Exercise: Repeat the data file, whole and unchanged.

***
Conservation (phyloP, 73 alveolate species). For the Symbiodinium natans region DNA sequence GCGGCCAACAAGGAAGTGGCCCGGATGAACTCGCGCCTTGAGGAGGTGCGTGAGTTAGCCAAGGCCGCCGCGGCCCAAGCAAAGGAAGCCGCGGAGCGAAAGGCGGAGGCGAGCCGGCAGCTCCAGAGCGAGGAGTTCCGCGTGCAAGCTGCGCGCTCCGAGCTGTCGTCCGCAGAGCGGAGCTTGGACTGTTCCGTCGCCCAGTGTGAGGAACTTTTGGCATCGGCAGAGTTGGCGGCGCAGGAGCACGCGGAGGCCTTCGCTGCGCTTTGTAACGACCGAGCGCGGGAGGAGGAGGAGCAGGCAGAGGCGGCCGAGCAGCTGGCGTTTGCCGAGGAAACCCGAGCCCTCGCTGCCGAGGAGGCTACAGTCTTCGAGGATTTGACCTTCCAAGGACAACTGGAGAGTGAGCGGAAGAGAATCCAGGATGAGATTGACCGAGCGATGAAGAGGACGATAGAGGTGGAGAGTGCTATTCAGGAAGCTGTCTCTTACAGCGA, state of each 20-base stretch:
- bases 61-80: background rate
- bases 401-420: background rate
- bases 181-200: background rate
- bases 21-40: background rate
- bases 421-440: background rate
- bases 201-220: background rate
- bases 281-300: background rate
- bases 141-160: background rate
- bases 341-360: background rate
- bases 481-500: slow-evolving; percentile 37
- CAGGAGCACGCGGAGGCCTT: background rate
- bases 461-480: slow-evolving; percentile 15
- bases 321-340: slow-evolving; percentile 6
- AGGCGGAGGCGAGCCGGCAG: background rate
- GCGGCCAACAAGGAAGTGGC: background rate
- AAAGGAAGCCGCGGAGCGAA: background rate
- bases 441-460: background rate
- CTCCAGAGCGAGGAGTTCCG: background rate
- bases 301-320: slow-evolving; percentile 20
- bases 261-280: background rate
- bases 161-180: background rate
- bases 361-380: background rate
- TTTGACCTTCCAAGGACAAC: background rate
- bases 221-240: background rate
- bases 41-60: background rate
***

Conservation (phyloP, 73 alveolate species). For the Symbiodinium natans region DNA sequence GCGGCCAACAAGGAAGTGGCCCGGATGAACTCGCGCCTTGAGGAGGTGCGTGAGTTAGCCAAGGCCGCCGCGGCCCAAGCAAAGGAAGCCGCGGAGCGAAAGGCGGAGGCGAGCCGGCAGCTCCAGAGCGAGGAGTTCCGCGTGCAAGCTGCGCGCTCCGAGCTGTCGTCCGCAGAGCGGAGCTTGGACTGTTCCGTCGCCCAGTGTGAGGAACTTTTGGCATCGGCAGAGTTGGCGGCGCAGGAGCACGCGGAGGCCTTCGCTGCGCTTTGTAACGACCGAGCGCGGGAGGAGGAGGAGCAGGCAGAGGCGGCCGAGCAGCTGGCGTTTGCCGAGGAAACCCGAGCCCTCGCTGCCGAGGAGGCTACAGTCTTCGAGGATTTGACCTTCCAAGGACAACTGGAGAGTGAGCGGAAGAGAATCCAGGATGAGATTGACCGAGCGATGAAGAGGACGATAGAGGTGGAGAGTGCTATTCAGGAAGCTGTCTCTTACAGCGA, state of each 20-base stretch:
- bases 61-80: background rate
- bases 401-420: background rate
- bases 181-200: background rate
- bases 21-40: background rate
- bases 421-440: background rate
- bases 201-220: background rate
- bases 281-300: background rate
- bases 141-160: background rate
- bases 341-360: background rate
- bases 481-500: slow-evolving; percentile 37
- CAGGAGCACGCGGAGGCCTT: background rate
- bases 461-480: slow-evolving; percentile 15
- bases 321-340: slow-evolving; percentile 6
- AGGCGGAGGCGAGCCGGCAG: background rate
- GCGGCCAACAAGGAAGTGGC: background rate
- AAAGGAAGCCGCGGAGCGAA: background rate
- bases 441-460: background rate
- CTCCAGAGCGAGGAGTTCCG: background rate
- bases 301-320: slow-evolving; percentile 20
- bases 261-280: background rate
- bases 161-180: background rate
- bases 361-380: background rate
- TTTGACCTTCCAAGGACAAC: background rate
- bases 221-240: background rate
- bases 41-60: background rate